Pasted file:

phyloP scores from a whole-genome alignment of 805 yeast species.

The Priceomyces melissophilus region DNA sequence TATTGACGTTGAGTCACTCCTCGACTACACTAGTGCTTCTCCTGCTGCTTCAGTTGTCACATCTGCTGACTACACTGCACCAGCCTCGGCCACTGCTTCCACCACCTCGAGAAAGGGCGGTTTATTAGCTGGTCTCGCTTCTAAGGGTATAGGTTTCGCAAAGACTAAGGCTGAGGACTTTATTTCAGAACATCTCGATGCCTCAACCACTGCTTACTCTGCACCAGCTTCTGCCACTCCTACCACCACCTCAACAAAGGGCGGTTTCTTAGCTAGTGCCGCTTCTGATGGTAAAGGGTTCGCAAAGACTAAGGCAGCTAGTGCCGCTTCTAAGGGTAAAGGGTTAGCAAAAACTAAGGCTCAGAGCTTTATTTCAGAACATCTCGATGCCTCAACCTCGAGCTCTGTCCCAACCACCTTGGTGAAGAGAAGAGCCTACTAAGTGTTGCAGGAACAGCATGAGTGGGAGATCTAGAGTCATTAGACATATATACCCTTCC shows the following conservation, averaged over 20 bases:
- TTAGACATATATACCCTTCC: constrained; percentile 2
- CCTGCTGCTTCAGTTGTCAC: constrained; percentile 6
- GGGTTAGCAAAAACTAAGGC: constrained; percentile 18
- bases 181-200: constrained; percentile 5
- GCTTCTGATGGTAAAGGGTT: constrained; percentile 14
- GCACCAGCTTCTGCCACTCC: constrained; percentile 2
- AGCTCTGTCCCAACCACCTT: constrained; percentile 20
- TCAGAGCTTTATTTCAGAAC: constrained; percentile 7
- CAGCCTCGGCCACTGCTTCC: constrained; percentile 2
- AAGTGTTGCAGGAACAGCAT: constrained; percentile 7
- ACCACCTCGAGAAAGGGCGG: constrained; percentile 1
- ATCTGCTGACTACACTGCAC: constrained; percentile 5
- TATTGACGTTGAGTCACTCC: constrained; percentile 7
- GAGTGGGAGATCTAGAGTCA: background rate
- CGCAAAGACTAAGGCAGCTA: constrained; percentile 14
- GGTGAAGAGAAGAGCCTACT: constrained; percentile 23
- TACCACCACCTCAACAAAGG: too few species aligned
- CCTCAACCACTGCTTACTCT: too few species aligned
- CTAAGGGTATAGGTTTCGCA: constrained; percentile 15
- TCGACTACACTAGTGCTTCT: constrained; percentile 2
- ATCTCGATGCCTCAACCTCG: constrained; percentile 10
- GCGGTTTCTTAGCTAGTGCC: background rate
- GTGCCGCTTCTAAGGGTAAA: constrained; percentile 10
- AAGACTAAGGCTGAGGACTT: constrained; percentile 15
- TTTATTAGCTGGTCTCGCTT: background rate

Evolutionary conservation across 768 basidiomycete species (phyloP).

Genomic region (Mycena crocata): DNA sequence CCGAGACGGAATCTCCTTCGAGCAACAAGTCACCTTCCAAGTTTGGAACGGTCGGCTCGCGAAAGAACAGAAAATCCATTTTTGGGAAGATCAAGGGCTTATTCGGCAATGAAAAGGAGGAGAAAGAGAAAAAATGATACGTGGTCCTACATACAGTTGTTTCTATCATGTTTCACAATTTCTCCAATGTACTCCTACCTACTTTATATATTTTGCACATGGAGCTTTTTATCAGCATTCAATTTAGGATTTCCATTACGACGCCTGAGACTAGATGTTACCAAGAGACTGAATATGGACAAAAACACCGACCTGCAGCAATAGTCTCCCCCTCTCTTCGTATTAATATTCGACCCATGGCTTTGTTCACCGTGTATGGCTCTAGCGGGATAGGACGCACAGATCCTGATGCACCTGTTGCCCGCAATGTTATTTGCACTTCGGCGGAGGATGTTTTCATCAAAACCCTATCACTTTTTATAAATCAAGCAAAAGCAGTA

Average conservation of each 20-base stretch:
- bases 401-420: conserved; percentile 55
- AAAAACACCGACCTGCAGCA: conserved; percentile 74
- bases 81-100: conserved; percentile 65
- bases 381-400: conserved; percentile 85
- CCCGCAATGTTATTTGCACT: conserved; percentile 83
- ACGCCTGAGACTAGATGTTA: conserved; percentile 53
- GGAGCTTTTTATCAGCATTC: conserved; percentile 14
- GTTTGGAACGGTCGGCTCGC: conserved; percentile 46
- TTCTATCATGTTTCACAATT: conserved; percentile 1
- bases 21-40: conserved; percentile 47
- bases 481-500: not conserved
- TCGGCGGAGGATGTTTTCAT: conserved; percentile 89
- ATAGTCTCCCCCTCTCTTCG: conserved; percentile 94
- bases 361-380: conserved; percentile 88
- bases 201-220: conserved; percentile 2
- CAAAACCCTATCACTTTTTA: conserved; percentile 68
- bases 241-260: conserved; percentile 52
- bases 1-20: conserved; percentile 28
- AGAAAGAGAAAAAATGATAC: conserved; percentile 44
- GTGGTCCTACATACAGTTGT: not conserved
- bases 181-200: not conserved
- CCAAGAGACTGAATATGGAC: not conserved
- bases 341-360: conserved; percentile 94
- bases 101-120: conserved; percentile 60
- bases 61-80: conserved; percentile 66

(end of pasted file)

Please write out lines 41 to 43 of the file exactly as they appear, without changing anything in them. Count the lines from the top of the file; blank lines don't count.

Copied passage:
- bases 481-500: not conserved
- TCGGCGGAGGATGTTTTCAT: conserved; percentile 89
- ATAGTCTCCCCCTCTCTTCG: conserved; percentile 94